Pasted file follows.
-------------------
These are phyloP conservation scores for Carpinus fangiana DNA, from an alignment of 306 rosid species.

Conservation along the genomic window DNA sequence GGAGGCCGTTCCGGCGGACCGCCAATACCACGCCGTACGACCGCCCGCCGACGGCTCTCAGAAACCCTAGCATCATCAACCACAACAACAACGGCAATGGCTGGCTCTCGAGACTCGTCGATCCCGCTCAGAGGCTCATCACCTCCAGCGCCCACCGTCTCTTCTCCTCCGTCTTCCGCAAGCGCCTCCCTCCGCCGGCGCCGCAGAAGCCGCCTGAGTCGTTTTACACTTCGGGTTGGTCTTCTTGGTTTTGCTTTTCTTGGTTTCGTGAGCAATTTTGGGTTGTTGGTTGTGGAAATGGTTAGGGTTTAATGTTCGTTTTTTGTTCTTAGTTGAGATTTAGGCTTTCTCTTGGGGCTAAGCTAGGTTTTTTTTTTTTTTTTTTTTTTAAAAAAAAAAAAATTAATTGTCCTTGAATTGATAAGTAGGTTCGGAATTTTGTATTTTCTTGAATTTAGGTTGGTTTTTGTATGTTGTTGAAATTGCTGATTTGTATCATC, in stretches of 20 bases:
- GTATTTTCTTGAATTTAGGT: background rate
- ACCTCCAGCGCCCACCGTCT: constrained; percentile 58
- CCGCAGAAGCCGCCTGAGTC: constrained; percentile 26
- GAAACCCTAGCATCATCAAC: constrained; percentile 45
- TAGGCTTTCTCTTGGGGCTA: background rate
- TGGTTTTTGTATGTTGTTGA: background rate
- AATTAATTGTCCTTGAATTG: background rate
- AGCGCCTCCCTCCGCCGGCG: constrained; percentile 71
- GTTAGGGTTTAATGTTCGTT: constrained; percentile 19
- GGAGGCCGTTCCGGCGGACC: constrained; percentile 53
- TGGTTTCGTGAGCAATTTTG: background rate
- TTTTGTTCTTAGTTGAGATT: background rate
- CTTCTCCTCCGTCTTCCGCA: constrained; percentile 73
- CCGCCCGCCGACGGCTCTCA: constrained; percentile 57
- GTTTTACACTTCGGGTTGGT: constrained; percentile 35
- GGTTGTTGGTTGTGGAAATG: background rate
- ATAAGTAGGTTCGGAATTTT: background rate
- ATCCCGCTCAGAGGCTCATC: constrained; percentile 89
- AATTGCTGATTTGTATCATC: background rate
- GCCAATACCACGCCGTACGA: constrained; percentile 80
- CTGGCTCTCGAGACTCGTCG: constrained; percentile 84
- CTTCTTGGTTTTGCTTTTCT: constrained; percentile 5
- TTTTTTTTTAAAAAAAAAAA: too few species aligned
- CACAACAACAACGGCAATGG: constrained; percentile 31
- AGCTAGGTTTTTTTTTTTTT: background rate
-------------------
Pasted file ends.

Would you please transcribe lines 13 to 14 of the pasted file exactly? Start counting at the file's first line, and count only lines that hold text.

- TGGTTTCGTGAGCAATTTTG: background rate
- TTTTGTTCTTAGTTGAGATT: background rate